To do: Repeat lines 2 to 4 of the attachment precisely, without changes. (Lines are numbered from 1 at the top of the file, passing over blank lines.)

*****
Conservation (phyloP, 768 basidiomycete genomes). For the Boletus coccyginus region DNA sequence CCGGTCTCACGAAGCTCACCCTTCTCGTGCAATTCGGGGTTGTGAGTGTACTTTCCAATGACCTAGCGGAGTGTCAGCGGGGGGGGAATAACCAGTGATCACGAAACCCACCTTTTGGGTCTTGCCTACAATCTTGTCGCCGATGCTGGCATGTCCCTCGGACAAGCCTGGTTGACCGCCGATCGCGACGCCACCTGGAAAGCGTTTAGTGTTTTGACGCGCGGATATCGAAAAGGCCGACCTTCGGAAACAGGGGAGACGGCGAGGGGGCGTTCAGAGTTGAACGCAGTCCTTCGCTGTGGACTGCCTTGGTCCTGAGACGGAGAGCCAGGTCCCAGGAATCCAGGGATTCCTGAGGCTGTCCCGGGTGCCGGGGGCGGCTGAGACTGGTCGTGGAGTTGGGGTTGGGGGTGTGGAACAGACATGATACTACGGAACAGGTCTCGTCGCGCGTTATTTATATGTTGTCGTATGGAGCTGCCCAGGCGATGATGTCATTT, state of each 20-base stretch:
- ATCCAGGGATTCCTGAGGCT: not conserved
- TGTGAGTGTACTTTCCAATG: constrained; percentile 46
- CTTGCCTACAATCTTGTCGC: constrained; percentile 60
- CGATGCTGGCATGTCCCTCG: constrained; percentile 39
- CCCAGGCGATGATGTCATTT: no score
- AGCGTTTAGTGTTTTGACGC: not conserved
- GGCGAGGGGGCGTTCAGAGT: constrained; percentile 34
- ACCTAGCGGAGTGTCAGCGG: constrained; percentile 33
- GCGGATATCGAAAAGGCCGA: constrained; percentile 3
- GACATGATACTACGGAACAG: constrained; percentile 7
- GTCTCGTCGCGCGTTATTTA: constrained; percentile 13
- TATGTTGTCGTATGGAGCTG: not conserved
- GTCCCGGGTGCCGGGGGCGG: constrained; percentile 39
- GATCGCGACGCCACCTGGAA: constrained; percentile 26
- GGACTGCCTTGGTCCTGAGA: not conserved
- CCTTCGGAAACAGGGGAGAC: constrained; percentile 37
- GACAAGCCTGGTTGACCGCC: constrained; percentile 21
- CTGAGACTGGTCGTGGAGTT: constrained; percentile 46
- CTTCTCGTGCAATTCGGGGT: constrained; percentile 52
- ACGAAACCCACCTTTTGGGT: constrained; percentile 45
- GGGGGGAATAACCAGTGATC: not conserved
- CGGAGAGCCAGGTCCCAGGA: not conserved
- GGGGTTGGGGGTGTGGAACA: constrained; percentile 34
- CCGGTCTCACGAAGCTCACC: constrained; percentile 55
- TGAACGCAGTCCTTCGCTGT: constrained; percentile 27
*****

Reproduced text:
- ATCCAGGGATTCCTGAGGCT: not conserved
- TGTGAGTGTACTTTCCAATG: constrained; percentile 46
- CTTGCCTACAATCTTGTCGC: constrained; percentile 60